Wednesday, June 29, 2005

Lung mass - part 2

Jeff H made some excellent comments on the original post. We were also puzzled by the shape of the lesion and its radiographic characteristics and their inconsistence with a fairly unremarkable bronch (x2). His mitral insuf. is only mild and the rest of the vascular structures on CT scan were unremarkable.
Jeff H had suggested a PET. We were discussing the timing of a PEt and f/up with CT surgery when the patient came in through our ED this past Sunday with worsening dyspnea, cough (non-productive) and a fever to 104. This presentation is now only 20 days from that most recent CT scan on the previous post.
His CxR showed the following:

I performed a thoracentesis and the fluid was turbid yellow with a lot of sediment. LDH was ~ 9,000, protein 4.3, glucose <10 and there were 17.9K WBCs with 97% PMNs. Gram stain showed WBCs but no organisms.
His new CT scan looks like this:

Now what?

3 comments - CLICK HERE to read & add your own!:

Jeff H said...

So, now I really think the initial lesion was actually in the pleural space/fissure. Now, there is a large collection in the pleural space, posteriorly and in the minor fissure. It's strongly exudative, with no bugs on gram stain. I don't see clear loculations, but it may be a complicated parapneumonic effusion.

My question no is: how much fluid were you able to tap, and how free flowing is this. It's density looks very much like soft-tissue, and I now think that mesothelioma is a distinct possibility.

If this were lobar collapse, I'd expect the fluid to be transudative or, at least, not strongly exudative. The characteristics are not c/w a tuberculous effusion. Was it chylous?

So, my differential now is complicated parapneumonic effusion (? due to a malignancy and post-obstructive pneumonia), vs. pleural malignancy-(mesothelioma or, less likely, pleural metastases).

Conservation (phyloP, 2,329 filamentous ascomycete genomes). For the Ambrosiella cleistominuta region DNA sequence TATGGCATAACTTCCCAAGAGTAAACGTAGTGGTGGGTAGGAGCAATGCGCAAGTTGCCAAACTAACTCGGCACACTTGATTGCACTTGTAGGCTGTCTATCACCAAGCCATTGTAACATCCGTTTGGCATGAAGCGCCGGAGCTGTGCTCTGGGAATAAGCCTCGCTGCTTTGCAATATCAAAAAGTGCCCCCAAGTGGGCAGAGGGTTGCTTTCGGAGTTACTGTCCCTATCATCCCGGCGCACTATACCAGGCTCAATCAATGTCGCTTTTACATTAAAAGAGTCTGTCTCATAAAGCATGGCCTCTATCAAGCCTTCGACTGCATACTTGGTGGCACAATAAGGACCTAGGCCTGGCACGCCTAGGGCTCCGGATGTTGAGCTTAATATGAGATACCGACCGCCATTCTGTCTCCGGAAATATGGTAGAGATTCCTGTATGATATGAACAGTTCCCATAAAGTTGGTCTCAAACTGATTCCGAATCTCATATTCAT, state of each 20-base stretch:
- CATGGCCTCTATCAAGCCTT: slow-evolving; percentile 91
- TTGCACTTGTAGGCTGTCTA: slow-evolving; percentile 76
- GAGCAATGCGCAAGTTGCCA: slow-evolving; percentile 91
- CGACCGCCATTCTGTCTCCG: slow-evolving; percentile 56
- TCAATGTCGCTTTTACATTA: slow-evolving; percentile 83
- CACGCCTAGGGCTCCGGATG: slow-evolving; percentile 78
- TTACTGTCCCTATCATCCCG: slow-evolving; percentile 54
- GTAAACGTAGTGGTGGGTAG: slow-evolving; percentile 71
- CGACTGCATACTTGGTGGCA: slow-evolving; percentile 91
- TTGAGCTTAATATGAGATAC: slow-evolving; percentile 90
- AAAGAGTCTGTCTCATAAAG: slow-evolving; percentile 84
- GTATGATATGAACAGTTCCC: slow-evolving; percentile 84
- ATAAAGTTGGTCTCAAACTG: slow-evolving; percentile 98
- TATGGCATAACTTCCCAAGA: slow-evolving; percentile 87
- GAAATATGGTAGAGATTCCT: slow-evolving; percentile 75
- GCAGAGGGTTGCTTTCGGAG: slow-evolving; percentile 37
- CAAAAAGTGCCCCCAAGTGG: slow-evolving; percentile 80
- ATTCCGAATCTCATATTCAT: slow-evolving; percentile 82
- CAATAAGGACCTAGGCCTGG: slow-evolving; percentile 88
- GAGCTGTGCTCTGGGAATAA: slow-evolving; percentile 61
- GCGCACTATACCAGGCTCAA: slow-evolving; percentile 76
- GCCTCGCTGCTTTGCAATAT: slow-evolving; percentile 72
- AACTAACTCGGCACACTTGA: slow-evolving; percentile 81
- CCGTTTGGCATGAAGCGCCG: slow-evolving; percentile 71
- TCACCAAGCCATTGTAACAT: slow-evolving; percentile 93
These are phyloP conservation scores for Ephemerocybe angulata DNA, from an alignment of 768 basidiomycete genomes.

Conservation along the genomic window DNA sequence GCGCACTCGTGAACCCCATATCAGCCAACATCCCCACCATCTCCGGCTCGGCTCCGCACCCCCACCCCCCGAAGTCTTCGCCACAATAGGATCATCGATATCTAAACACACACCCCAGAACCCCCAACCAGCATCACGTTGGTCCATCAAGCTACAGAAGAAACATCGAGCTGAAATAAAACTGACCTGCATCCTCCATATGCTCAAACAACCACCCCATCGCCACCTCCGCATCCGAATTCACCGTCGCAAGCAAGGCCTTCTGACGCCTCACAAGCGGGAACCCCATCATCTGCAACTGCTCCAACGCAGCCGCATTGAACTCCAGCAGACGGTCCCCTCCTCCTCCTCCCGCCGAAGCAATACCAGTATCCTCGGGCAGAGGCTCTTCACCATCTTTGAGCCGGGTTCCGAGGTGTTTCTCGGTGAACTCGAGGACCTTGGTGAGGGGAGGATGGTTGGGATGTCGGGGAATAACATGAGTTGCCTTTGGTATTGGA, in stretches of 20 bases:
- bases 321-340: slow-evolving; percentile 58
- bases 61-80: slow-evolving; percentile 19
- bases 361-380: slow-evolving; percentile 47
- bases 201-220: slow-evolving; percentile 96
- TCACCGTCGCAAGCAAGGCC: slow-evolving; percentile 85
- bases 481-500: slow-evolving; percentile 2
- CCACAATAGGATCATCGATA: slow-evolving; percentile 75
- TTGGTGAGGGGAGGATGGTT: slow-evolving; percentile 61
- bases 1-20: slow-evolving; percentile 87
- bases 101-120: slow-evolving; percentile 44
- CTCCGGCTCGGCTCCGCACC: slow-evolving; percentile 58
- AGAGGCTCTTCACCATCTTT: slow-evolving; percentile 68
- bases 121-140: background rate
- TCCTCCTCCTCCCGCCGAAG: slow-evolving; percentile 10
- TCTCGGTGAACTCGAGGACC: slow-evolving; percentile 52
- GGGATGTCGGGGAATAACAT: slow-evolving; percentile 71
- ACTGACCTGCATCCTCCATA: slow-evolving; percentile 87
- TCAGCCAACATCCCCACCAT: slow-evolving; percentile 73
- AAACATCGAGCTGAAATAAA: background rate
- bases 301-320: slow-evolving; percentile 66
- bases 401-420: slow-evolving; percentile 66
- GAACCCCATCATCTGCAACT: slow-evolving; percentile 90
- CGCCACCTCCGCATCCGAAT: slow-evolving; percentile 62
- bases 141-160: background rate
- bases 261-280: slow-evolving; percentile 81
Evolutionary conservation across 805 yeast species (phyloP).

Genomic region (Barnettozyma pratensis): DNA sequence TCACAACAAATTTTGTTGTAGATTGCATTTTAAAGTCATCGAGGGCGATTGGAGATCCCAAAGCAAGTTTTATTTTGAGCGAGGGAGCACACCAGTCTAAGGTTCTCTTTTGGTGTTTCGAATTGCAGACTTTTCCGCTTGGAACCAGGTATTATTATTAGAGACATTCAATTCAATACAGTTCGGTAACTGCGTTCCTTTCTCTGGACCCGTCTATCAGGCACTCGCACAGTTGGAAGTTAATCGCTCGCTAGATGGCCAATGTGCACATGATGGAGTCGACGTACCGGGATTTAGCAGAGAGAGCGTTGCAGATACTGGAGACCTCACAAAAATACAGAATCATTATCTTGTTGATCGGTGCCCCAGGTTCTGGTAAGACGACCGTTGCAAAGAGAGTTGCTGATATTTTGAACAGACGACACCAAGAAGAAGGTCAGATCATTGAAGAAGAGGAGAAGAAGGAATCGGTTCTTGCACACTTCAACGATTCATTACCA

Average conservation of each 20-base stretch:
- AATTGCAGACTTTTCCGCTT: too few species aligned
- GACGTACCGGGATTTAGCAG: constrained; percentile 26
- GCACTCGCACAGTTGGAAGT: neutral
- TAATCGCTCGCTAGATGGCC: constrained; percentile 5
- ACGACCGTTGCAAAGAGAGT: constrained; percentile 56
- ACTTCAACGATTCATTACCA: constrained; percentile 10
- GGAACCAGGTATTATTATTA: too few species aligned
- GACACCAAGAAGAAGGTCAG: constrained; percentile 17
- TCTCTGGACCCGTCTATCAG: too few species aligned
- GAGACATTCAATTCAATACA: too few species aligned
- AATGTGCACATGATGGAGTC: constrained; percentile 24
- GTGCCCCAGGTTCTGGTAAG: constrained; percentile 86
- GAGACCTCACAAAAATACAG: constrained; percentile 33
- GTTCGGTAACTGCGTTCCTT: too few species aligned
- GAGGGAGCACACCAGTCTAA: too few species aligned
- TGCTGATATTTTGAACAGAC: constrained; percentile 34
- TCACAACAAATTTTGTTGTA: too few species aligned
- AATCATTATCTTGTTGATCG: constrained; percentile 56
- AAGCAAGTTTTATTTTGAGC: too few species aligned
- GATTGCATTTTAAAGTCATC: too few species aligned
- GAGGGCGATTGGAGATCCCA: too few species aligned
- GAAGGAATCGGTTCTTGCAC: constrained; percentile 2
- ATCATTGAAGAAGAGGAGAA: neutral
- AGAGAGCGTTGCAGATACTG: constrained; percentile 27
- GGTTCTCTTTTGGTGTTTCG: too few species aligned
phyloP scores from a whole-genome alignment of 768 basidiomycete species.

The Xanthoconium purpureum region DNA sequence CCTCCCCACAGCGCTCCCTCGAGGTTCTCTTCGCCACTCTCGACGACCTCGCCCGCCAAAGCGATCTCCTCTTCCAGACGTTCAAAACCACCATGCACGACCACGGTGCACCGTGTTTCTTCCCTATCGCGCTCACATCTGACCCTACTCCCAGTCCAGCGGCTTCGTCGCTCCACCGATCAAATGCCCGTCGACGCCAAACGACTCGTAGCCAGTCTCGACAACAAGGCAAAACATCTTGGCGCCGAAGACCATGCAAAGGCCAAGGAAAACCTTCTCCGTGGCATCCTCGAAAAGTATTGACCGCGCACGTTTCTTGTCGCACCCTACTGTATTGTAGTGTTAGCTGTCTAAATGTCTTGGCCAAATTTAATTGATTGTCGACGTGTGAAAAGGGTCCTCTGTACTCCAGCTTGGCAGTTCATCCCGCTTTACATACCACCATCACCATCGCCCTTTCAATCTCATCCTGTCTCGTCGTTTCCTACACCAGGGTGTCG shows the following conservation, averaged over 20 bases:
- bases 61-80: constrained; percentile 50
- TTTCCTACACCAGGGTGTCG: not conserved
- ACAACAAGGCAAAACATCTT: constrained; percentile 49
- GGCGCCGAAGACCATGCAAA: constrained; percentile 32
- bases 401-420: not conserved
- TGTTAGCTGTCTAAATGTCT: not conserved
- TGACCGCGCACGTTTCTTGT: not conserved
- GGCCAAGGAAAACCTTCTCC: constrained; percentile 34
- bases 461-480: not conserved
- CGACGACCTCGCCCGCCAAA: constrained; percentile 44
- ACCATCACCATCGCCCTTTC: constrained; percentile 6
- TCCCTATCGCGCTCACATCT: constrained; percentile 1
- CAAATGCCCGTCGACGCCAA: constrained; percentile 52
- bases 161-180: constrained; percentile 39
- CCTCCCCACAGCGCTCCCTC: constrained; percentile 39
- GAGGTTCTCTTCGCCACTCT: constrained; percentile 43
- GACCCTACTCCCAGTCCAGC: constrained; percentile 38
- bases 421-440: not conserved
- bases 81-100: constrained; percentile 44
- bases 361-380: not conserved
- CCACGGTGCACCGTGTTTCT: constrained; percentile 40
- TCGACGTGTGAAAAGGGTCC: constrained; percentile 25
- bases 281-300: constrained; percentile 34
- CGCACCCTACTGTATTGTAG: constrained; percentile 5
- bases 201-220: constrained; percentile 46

I'd treat with antibiotics for CAP but also cover anaerobes (i.e. Unasyn/quinolone or Unasyn/macrolide), further evaluate the characteristics of the fluid (free flowing vs. loculated vs. not much fluid and a lot of soft tissue), and proceed with repeated large volume thoracentesis with a consideration of chest tube placement. If it is loculated or contains more soft-tissue characteristics, I'd push for a VATS to examine/biopsy.

Jennings said...

um, I can't really add anything to what horowitz said. I assume the yellow markings were to indicate that the hounsfield units were similar and thus that the original "mass" was fluid in the fissure. One of the slices sure seem to indicate that and looks like they also communicate with the mediastinal space - it is this last point that may have led horowitz to think about mesothelioma.

Baleeiro said...

Very good points. Jeff H's pick up on location was along the lines of what we were thinking. It seems that there was a fissure based process now secondarily infected.
I was only able to drain ~300 ml but the post-thoracentesis film showed almost complete resolution of the effusion (?) with obvious persistence of the RML process.
The fluid was free-flowing but with a lot of debris. I chose Zosyn and Levaquin for his empiric ABTx. He is now afebrile.
The measured units don't come across as well on the posted pic... the effusion is around 0-14 HUs consisten with fluid but the pulmonary process is more heterogeneous with average densities 30-40 HUs.
He is clinically improved and will go to CT surgery tomorrow to sample and clean up the pulmonary process and the pleural space.
I will try and post an update tomorrow.